Myth 1 - You should eat for two when you’re pregnant.
Myth. One huge pregnancy myth involves how much additional food is really necessary to encourage the development of a healthy baby. The NHS advises women should continue to follow a healthy diet, with fresh fruit and vegetables and shouldn’t overindulge in foods that are high in fat and sugar. On average, you only need an extra 200 calories each day in the final three months and during pregnancy should only eat for one, not two.
Myth 2 - Pregnant women shouldn’t do exercise.
Myth. In actual fact many doctors say that in most cases, low-impact workouts can be an excellent way to control your weight and prepare for your baby. It is recommended however that you avoid any contact sports or exercises that involve lying on your back (which reduces blood flow to you brain and uterus). Also make sure that you don’t overdo it!
Myth 3 - Eating a curry can bring on labour.
Myth. Many people believe eating a curry will bring on labour by stimulating. However, there is no scientific evidence to show this.
Myth 4 - You shouldn’t take hot baths while pregnant
True. An over-hot bath may increase your body temperature, which in turn could increase risks for your baby and moreover could also lower your blood pressure and affect blood flow to your baby. Risks are greater with a hot tub as these are maintained at a constant high temperature. You should avoid saunas, Jacuzzis or anything that raises your body temperature over 39 degrees.
Myth 5 - Our sense of smell gets stronger when you’re pregnant
True. During pregnancy, your sense of smell does in fact increase dramatically. During early pregnancy, you may find that your senses are heightened and that some foods or drinks you previously enjoyed become repellent. Smoke, alcohol and coffee are all particularly noticeable to pregnant women. It is thought that this is probably to help pregnant women avoid eating small amounts of toxins.
Myth 6 - You must give up coffee
Myth. As long as you stay within the recommended limit of one cup of coffee per day, it will cause no harm to the baby. Just make sure that you stay within the recommended limit of one cup per day.
Myth 7 - You can’t fly during pregnancy
Myth. You can fly throughout pregnancy and although some airlines won’t let you on the plane in the last few months of your pregnancy that has more to do with fears that you’ll go into labour! You may however need a doctor's letter saying you're alright to fly after 28 weeks. Nor are body scanners dangerous. The small amounts of radiation that pregnant women might encounter while passing by or through an airport X-ray machine or flying at high altitudes are nothing to worry about. It's a very minute amount of radiation, and it's extremely unlikely to cause any sort of fatal effects.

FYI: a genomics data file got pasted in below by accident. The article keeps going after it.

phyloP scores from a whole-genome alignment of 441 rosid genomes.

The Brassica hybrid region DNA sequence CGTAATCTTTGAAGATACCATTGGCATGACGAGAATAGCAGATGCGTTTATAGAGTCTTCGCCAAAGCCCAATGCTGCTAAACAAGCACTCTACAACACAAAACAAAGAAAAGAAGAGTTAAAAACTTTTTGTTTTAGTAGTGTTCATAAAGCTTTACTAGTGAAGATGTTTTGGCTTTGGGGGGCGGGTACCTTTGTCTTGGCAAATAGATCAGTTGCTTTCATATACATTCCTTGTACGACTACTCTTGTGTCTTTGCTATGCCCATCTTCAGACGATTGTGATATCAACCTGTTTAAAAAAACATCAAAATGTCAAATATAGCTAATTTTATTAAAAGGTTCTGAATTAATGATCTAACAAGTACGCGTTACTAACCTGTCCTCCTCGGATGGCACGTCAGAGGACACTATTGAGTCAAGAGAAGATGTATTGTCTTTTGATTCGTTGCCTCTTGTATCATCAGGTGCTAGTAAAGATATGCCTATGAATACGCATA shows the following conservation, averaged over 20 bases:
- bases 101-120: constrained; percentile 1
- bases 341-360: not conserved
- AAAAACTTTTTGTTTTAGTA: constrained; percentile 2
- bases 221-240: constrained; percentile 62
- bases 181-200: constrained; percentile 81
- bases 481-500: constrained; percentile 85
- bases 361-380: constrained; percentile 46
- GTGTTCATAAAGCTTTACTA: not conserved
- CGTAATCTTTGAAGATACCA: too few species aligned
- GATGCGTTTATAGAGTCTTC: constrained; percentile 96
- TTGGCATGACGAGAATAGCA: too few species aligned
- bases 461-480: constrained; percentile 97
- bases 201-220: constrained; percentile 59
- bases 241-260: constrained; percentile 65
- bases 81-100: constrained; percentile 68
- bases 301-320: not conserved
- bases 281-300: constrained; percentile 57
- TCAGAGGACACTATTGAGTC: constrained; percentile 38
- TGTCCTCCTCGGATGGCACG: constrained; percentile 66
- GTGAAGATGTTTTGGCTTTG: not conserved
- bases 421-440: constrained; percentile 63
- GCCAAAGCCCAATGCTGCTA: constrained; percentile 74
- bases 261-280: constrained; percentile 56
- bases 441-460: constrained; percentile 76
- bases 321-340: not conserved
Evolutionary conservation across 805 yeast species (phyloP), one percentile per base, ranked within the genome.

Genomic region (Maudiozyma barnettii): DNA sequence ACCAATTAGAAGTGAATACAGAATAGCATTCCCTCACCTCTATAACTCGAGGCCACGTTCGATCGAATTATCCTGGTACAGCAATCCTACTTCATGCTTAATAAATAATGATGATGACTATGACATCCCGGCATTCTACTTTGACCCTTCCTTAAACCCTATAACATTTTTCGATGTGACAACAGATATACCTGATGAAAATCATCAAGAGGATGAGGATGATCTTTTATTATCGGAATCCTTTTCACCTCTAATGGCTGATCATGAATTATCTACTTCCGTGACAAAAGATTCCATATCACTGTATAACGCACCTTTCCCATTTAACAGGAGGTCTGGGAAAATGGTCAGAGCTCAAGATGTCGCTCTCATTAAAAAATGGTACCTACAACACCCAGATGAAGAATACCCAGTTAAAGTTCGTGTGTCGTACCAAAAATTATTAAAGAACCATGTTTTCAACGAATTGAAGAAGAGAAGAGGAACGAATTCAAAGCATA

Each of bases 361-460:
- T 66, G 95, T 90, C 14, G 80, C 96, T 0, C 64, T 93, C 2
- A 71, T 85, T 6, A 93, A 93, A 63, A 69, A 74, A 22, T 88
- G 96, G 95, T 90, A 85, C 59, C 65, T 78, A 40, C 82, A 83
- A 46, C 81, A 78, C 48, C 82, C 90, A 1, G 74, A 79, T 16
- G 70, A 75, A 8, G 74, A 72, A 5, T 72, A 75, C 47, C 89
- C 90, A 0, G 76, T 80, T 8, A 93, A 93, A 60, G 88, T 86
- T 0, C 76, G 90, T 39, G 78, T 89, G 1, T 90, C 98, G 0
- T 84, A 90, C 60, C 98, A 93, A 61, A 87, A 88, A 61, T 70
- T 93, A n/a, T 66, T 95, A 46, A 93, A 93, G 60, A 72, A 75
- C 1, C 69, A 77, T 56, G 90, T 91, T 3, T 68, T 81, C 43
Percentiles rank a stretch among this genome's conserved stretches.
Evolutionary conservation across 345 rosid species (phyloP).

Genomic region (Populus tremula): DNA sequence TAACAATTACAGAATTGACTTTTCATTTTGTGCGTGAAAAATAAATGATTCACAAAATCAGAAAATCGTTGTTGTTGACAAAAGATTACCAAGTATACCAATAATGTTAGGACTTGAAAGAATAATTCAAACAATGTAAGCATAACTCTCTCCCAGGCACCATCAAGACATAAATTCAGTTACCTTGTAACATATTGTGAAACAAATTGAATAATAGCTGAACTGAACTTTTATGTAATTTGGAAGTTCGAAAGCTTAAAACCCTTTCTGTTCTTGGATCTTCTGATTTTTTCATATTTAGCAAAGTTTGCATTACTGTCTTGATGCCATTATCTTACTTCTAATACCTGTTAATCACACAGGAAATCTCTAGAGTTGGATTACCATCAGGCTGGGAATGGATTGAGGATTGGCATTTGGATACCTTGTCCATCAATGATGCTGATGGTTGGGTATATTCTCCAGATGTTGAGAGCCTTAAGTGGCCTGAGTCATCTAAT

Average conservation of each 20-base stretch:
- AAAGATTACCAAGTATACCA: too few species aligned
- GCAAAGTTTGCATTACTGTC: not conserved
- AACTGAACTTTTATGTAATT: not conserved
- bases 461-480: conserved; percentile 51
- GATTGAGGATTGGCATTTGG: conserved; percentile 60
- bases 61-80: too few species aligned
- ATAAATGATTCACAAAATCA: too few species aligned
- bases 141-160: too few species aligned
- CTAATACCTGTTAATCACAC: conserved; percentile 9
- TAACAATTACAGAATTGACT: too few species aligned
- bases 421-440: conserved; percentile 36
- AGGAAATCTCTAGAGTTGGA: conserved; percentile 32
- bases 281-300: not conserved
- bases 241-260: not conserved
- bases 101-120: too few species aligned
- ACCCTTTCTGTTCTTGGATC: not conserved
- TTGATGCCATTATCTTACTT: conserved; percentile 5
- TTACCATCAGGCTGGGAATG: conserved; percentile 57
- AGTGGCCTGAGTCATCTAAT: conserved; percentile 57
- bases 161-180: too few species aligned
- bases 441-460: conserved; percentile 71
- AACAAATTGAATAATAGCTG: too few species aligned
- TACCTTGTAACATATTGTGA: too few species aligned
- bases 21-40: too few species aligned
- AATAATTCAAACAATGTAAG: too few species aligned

Myth 8 - Dads can show signs of pregnancy
(Apparently!) True. It has been widely thought that dads-to-be have experienced pregnancy type symptoms. Named the Couvade Syndrome, a 2007 study by Arthur Brennan, a senior lecturer at St. George's, University of London, followed 282 future dads. It showed that some men whose partners were pregnant develop their own pregnancy symptoms, such as nausea, dizziness, hormonal fluctuations, back pain, cramps, irritability, and even cravings.
Myth 9 - Frogs can be used to test for pregnancy.
True. The Bufo frog test to check whether you were pregnant or not was widely used in the past with a female frog injected with the urine of the patient. If the frog produced eggs within the next 24 hours, the test was positive. At the end of the 1950’s it was finally surpassed by technology!
Myth 10 - If you have bad morning sickness, you’re
probably having a girl.
Myth. Morning sickness is actually thought to be caused by an increase in hormones in the early stages of pregnancy. It affects more than half of pregnant women and the strength, severity and duration of morning sickness varies from woman to woman. You could have morning sickness and have a boy or not have any and have a girl! Having said that, studies have found that women with hyperemesis gravidarum (a severe form of morning sickness) are more likely to give birth to girls as the levels of the pregnancy hormone hCG, tend to be higher in mothers who are pregnant with female babies.
Myth 11 - If you have a high bump, you’re probably having
Myth. How you carry simply has to do with the tone of your muscles and the position that the baby is in. It is these factors, along with your body shape and how much weight you gain during pregnancy which will determine how high your bump is and not the gender of your child!